8 April 2020, 12:30-13:45
Prisoners, internally displaced persons and refugees are particularly vulnerable to the rapid spread of COVID-19 because they can hardly comply with measures of confinement and/or social distancing and have limited access to healthcare facilities. In Syria, Yemen and many other places affected by armed conflict, healthcare facilities have also been destroyed or degraded, and there is significant shortage of medical equipment and medical professionals.
This IHL talk – exceptionally organized online – aims at shining light on the challenges faced by humanitarian organizations in organizing the response to COVID-19. The discussion will also touch upon states' obligation of due diligence to prevent the further spread of the virus.
Make sure you have created a Zoom account, if you haven’t yet, please create an account here.
Once you have created the account, please click on this link. If you are not sent to the meeting room but requested to download the app, just download it again (and if it doesn’t open the meeting, just re-click on the link).
You will then be placed in the event's waiting room: the host will grant you access right before the start of the event at 12:30. Please note that the discussion can only accommodate 100 participants. Places will, therefore, be allocated on a ‘first come first served’ basis. For those who cannot join this online meeting, the video of the event will be posted afterwards on this page, as well as on our social media channels.
Please use the chatbox to ask your questions, the moderator will make a selection of questions at the end of the presentations. There will be no possibility to interact by webcam and microphone in order to avoid connexion issues.
The IHL Talks are a series of events, hosted by the Geneva Academy, on international humanitarian law and current humanitarian topics. Every two months, academic experts, practitioners, policymakers and journalists discuss burning humanitarian issues and their regulation under international law.
In this online IHL Talk, panelists discussed the challenges faced by humanitarian organizations in organizing the response to COVID-19, and states' obligation of due diligence to prevent the further spread of the virus.
Here are the links discussed during the event:
Experts from Geneva-based human rights mechanisms and representatives from more than 20 different national human rights systems discussed in an online meeting the implementation of human rights standards through national human rights systems.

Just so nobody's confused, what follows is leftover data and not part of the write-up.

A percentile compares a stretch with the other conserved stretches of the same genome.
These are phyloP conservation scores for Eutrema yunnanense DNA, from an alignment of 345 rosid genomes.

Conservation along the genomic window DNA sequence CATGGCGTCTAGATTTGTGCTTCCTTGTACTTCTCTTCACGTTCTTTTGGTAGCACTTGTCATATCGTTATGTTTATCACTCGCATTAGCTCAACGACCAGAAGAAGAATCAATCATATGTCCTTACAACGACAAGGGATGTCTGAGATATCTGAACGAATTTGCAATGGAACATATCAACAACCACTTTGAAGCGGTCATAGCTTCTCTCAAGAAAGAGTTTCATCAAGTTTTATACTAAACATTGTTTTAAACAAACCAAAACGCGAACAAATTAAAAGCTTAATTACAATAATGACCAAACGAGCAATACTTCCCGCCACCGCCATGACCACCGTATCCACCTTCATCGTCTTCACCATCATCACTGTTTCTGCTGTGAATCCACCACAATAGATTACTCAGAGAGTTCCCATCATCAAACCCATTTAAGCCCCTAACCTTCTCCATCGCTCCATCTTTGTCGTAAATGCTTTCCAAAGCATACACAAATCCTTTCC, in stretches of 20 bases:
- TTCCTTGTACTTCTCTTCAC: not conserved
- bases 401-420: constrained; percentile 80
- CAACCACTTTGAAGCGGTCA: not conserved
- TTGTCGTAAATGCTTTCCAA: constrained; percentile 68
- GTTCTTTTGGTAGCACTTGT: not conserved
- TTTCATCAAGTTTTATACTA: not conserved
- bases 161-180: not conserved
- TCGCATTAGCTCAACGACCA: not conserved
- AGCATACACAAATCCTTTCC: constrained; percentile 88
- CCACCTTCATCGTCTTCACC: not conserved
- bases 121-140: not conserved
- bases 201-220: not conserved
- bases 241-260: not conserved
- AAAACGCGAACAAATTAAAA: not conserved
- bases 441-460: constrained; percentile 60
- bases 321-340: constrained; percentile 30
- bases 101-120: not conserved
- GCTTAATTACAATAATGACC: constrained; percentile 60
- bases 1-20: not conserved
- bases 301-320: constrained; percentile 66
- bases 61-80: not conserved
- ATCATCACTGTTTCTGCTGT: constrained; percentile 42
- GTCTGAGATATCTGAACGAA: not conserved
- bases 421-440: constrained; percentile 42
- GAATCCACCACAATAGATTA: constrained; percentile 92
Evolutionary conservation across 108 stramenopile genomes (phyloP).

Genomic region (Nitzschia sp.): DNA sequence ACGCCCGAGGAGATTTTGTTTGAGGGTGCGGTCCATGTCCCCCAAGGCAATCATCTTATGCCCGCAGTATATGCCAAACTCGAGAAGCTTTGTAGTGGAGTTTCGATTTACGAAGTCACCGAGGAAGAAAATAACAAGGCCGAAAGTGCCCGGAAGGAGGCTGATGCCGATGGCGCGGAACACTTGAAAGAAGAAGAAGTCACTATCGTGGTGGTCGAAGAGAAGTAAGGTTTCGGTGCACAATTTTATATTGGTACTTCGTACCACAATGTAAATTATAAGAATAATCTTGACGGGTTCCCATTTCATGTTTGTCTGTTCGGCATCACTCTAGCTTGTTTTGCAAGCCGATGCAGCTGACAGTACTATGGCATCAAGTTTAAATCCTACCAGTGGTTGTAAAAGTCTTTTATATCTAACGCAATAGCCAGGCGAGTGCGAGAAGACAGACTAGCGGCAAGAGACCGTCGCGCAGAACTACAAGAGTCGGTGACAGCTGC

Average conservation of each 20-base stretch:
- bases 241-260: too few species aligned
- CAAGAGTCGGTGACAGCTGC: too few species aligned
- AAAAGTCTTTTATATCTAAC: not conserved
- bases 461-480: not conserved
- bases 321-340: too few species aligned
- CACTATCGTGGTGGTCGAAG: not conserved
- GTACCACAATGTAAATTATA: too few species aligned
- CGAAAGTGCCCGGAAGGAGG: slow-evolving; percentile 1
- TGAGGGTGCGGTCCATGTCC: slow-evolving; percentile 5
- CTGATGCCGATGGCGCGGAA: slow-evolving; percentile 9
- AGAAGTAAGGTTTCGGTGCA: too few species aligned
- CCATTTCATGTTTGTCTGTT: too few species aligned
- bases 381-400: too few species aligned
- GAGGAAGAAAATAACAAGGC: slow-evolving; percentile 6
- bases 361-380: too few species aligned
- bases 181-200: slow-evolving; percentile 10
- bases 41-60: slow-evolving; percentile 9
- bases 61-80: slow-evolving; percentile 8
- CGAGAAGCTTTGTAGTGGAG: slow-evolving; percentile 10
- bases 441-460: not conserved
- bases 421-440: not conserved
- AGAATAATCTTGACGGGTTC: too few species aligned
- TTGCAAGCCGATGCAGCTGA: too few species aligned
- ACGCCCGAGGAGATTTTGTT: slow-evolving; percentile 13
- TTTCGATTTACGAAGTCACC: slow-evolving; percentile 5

Our Rule of Law in Armed Conflict (RULAC) online portal provides a detailed analysis of this conflict, including information about parties, classification and applicable international law.
Join us for our open house to learn more about this part-time programme designed professionals, meet staff, students and alumni, and discuss career opportunities.
This short course, which can be followed in Geneva or online, discusses the extent to which states may limit and/or derogate from their international human rights obligations in order to prevent and counter-terrorism and thus protect persons under their jurisdiction.
This short course, which can be followed in Geneva or online, will cover the ‘nuts and bolts’ of implementation, including national legislation, dissemination and training, and discuss the mechanisms such as the International Fact-Finding Commission, as set out in the treaties.
Resulting from traditional legal research and informal interviews with experts, the project aims at examining how – if at all possible – IHL could be more systematically, appropriately and correctly dealt with by the human rights mechanisms emanating from the Charter of the United Nations, as well from universal and regional treaties.
Medical Aid for Palestinians / Ezz Al Zanoon
This project aims to ensure better protection of and assistance for persons with disabilities in situations of armed conflict or its aftermath by identifying legal obligations to protect and assist persons with disabilities during conflict, and the policies and practices required to put these obligations into effect.